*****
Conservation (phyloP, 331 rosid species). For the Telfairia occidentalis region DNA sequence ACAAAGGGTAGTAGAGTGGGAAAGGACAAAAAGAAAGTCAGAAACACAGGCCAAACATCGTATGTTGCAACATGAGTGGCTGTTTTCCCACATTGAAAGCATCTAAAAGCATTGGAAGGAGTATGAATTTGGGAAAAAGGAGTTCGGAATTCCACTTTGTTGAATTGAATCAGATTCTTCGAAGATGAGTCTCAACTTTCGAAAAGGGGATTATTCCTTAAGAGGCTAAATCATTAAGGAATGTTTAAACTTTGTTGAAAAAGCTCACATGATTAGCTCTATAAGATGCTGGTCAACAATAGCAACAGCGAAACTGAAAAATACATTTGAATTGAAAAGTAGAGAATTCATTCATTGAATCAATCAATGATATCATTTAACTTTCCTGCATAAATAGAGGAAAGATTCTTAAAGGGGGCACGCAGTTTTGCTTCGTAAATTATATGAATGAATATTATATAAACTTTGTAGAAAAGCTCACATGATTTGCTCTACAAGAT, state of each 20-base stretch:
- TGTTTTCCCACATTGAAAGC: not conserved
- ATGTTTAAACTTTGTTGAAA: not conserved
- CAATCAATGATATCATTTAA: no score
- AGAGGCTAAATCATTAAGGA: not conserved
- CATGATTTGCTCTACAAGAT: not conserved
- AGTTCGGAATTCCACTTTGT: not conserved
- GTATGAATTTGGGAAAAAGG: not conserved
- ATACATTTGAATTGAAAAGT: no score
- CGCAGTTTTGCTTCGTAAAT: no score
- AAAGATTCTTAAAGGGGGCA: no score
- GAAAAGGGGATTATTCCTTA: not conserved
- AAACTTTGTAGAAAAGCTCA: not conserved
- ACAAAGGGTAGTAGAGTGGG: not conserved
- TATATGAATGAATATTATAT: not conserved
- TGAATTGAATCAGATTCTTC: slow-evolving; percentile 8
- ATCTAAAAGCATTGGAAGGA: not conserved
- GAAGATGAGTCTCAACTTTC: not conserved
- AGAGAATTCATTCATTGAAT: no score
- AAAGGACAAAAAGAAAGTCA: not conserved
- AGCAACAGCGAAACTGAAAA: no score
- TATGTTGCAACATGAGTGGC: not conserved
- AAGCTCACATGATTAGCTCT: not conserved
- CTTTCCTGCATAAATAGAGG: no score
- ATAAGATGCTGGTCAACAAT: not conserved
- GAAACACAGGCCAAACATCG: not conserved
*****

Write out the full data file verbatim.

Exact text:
Conservation (phyloP, 331 rosid species). For the Telfairia occidentalis region DNA sequence ACAAAGGGTAGTAGAGTGGGAAAGGACAAAAAGAAAGTCAGAAACACAGGCCAAACATCGTATGTTGCAACATGAGTGGCTGTTTTCCCACATTGAAAGCATCTAAAAGCATTGGAAGGAGTATGAATTTGGGAAAAAGGAGTTCGGAATTCCACTTTGTTGAATTGAATCAGATTCTTCGAAGATGAGTCTCAACTTTCGAAAAGGGGATTATTCCTTAAGAGGCTAAATCATTAAGGAATGTTTAAACTTTGTTGAAAAAGCTCACATGATTAGCTCTATAAGATGCTGGTCAACAATAGCAACAGCGAAACTGAAAAATACATTTGAATTGAAAAGTAGAGAATTCATTCATTGAATCAATCAATGATATCATTTAACTTTCCTGCATAAATAGAGGAAAGATTCTTAAAGGGGGCACGCAGTTTTGCTTCGTAAATTATATGAATGAATATTATATAAACTTTGTAGAAAAGCTCACATGATTTGCTCTACAAGAT, state of each 20-base stretch:
- TGTTTTCCCACATTGAAAGC: not conserved
- ATGTTTAAACTTTGTTGAAA: not conserved
- CAATCAATGATATCATTTAA: no score
- AGAGGCTAAATCATTAAGGA: not conserved
- CATGATTTGCTCTACAAGAT: not conserved
- AGTTCGGAATTCCACTTTGT: not conserved
- GTATGAATTTGGGAAAAAGG: not conserved
- ATACATTTGAATTGAAAAGT: no score
- CGCAGTTTTGCTTCGTAAAT: no score
- AAAGATTCTTAAAGGGGGCA: no score
- GAAAAGGGGATTATTCCTTA: not conserved
- AAACTTTGTAGAAAAGCTCA: not conserved
- ACAAAGGGTAGTAGAGTGGG: not conserved
- TATATGAATGAATATTATAT: not conserved
- TGAATTGAATCAGATTCTTC: slow-evolving; percentile 8
- ATCTAAAAGCATTGGAAGGA: not conserved
- GAAGATGAGTCTCAACTTTC: not conserved
- AGAGAATTCATTCATTGAAT: no score
- AAAGGACAAAAAGAAAGTCA: not conserved
- AGCAACAGCGAAACTGAAAA: no score
- TATGTTGCAACATGAGTGGC: not conserved
- AAGCTCACATGATTAGCTCT: not conserved
- CTTTCCTGCATAAATAGAGG: no score
- ATAAGATGCTGGTCAACAAT: not conserved
- GAAACACAGGCCAAACATCG: not conserved